CARACAS (Reuters) - Venezuelan intelligence agents detained opposition leader Juan Guaido’s congressional deputy on Wednesday, using a tow truck to drag his vehicle away with him inside, prompting the U.S. government to warn of “consequences” if he was not released.
The SEBIN intelligence agency seized Edgar Zambrano, vice president of the opposition-controlled National Assembly, which Guaido heads, in the first arrest of a lawmaker since Guaido tried to spark a military uprising last week to bring down President Nicolas Maduro’s government.
Venezuela’s pro-Maduro Constituent Assembly agreed on Tuesday to strip Zambrano and six other lawmakers of their parliamentary immunity to allow their future prosecution. The opposition does not recognize the assembly’s decisions.
The Supreme Court had earlier accused those lawmakers of conspiracy, rebellion and treason, and accused another three opposition legislators of the same crimes on Wednesday.
The opposition says Maduro has stacked the court with his own supporters, while the U.S. government this week threatened to sanction all its members.
The U.S. government’s Venezuelan embassy, now based in Washington, said Zambrano’s “arbitrary detention” was “illegal and inexcusable.”
“Maduro and his accomplices are those directly responsible for Zambrano’s security. If he is not immediately freed, there will be consequences,” the embassy said on Twitter.
An attempted uprising last week led by Guaido, recognized by the United States and other Western countries as the rightful head of state, failed to dislodge Maduro, as have a series of U.S. sanctions against his government. Maduro decried the events as an attempted coup.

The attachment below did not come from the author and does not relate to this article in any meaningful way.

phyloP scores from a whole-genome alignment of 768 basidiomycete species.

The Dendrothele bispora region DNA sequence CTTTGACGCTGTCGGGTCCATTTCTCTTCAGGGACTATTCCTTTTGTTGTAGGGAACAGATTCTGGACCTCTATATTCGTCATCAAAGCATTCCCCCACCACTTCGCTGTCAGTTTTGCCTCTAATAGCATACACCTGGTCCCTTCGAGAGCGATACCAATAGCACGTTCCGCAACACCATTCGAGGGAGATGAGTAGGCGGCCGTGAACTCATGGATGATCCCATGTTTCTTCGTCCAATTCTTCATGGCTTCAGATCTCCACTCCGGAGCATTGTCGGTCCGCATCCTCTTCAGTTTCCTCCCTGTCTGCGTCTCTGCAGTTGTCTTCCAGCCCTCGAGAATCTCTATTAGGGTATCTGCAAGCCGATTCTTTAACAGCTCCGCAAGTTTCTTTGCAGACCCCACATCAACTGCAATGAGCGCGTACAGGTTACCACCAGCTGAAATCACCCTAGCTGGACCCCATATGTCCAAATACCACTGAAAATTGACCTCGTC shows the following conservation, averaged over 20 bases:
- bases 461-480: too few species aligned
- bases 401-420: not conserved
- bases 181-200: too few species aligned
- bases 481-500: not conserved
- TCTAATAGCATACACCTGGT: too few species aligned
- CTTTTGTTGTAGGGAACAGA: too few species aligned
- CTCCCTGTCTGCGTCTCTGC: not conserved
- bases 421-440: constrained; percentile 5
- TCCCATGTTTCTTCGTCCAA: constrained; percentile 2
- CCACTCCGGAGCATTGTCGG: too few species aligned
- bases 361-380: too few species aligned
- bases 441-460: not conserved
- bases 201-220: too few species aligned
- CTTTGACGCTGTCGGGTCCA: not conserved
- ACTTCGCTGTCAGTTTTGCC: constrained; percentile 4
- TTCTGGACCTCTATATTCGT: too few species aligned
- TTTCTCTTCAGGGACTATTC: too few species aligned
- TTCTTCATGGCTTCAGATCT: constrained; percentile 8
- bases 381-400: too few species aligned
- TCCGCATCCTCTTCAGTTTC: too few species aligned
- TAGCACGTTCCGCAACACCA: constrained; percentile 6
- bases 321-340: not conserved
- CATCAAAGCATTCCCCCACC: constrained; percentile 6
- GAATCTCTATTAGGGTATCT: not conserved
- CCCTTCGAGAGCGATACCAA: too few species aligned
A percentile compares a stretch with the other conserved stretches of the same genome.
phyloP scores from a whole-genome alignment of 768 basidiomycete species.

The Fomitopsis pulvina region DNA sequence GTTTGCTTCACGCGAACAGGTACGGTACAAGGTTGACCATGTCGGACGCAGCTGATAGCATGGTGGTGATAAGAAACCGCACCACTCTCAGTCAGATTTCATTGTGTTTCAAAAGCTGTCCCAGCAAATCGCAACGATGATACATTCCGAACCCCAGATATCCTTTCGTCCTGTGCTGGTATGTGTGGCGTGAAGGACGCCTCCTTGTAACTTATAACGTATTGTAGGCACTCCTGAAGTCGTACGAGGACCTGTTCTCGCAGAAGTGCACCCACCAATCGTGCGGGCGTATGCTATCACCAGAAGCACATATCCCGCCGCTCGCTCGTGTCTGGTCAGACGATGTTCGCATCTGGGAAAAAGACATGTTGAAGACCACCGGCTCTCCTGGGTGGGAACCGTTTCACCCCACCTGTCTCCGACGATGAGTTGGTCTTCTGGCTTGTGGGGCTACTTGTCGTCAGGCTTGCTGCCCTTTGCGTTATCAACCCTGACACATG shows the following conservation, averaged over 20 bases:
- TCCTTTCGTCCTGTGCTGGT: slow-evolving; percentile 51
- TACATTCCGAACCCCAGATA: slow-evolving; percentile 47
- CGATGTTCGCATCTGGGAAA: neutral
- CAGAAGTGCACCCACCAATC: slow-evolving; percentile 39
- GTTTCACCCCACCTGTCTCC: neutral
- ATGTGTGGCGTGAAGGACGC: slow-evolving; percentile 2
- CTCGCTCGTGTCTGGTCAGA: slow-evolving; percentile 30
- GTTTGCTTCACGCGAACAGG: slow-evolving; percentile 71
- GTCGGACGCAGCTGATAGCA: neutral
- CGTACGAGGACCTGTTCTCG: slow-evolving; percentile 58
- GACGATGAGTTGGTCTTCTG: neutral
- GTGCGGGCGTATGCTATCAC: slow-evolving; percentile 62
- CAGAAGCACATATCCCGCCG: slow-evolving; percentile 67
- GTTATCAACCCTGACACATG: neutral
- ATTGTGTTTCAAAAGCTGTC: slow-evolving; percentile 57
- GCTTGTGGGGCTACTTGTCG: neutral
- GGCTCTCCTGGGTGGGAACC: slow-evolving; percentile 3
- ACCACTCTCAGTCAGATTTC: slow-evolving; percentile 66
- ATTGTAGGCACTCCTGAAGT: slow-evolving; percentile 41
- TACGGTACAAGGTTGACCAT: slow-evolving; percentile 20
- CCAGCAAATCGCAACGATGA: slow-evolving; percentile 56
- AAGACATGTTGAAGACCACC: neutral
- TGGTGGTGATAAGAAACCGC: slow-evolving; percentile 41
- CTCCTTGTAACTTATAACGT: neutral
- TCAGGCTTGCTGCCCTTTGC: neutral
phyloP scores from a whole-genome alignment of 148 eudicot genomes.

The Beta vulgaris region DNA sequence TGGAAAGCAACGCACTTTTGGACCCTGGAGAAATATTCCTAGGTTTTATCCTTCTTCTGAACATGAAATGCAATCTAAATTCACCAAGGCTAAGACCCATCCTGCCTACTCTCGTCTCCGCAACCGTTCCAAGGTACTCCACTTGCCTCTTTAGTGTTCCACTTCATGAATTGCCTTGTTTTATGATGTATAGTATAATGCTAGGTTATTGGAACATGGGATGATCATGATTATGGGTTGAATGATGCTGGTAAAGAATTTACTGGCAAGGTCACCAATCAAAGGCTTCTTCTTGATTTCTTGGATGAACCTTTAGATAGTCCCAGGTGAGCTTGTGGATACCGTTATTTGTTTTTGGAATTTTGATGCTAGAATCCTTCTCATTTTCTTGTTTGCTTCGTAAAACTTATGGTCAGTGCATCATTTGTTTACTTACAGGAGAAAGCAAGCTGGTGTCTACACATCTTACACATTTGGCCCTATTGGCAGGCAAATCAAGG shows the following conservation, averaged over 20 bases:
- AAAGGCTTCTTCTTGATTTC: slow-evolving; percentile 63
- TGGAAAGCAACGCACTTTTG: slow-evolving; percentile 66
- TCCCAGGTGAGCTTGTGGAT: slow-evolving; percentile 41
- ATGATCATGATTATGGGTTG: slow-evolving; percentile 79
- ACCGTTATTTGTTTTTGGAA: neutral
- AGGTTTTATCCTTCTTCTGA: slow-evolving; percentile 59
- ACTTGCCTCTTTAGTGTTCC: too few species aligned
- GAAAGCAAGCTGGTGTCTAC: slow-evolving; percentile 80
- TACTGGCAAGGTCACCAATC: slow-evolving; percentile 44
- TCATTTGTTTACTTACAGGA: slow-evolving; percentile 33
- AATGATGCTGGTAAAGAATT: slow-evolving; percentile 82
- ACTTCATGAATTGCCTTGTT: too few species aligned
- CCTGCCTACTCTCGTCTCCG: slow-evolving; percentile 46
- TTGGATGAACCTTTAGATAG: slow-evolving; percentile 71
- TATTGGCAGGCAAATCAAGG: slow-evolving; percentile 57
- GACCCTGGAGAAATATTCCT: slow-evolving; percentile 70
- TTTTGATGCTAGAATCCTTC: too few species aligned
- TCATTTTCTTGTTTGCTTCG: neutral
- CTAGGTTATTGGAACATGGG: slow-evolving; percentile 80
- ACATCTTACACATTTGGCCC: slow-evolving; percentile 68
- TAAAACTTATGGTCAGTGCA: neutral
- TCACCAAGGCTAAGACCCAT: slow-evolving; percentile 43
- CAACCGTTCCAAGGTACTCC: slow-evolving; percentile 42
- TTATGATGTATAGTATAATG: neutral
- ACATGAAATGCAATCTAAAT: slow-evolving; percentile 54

“One of the principal conspirators of the coup has just been arrested,” Diosdado Cabello, head of the Constituent Assembly, said in comments broadcast on state television.
“They will have to pay before the courts for the failed coup that they attempted,” he said.
Zambrano said on Twitter at about 6.40 pm local time (2240 GMT) SEBIN agents had surrounded his vehicle outside the headquarters of his Democratic Action party in Caracas’ La Florida district.
“We were surprised by the SEBIN, and after refusing to let us leave our vehicle, they used a tow truck to forcibly transfer us directly to the (SEBIN headquarters) Helicoide,” he said. It was not yet clear if Zambrano was already at the Helicoide.
Guaido said on Twitter: “The regime has kidnapped the first vice president.”
Guaido invoked the constitution in January to assume an interim presidency, denouncing Maduro as illegitimate after he secured re-election last year in a vote widely viewed as fraudulent. Maduro has overseen the collapse of Venezuela’s economy, which has shrunk by half over the past five years, forcing more than 3 million Venezuelans to emigrate.
The Constituent Assembly removed Guaido’s parliamentary immunity in early April. Authorities have not tried to arrest him since then, but Maduro has said he will “face justice.”
U.S. President Donald Trump’s administration has threatened Maduro’s government with a harsh response should it ever detain Guaido.
Earlier on Wednesday, the Supreme Court’s head, Maikel Moreno, rebuffed the U.S. government’s threats to sanction his court’s members if they did not reject Maduro’s government and Guaido.
The U.S. Treasury Department imposed sanctions on Moreno and the seven principal members of the court’s constitutional chamber in 2017 for rulings that “usurped the authority” of the National Assembly.
U.S. Vice President Mike Pence said on Tuesday the Trump administration would soon sanction the 25 remaining members of the court. Pence said the United States was lifting economic sanctions on a former Venezuelan general who turned against Maduro in order to encourage other Maduro allies to follow suit.
The head of the Organization of American States, Luis Almagro, said: “We demand the SEBIN stop the intimidation, respect the lawmakers’ parliamentary immunities, and immediately release Edgar Zambrano.”
Reporting by Angus Berwick and Mayela Armas; Editing by Rosalba O'Brien, Lisa Shumaker and Paul Tait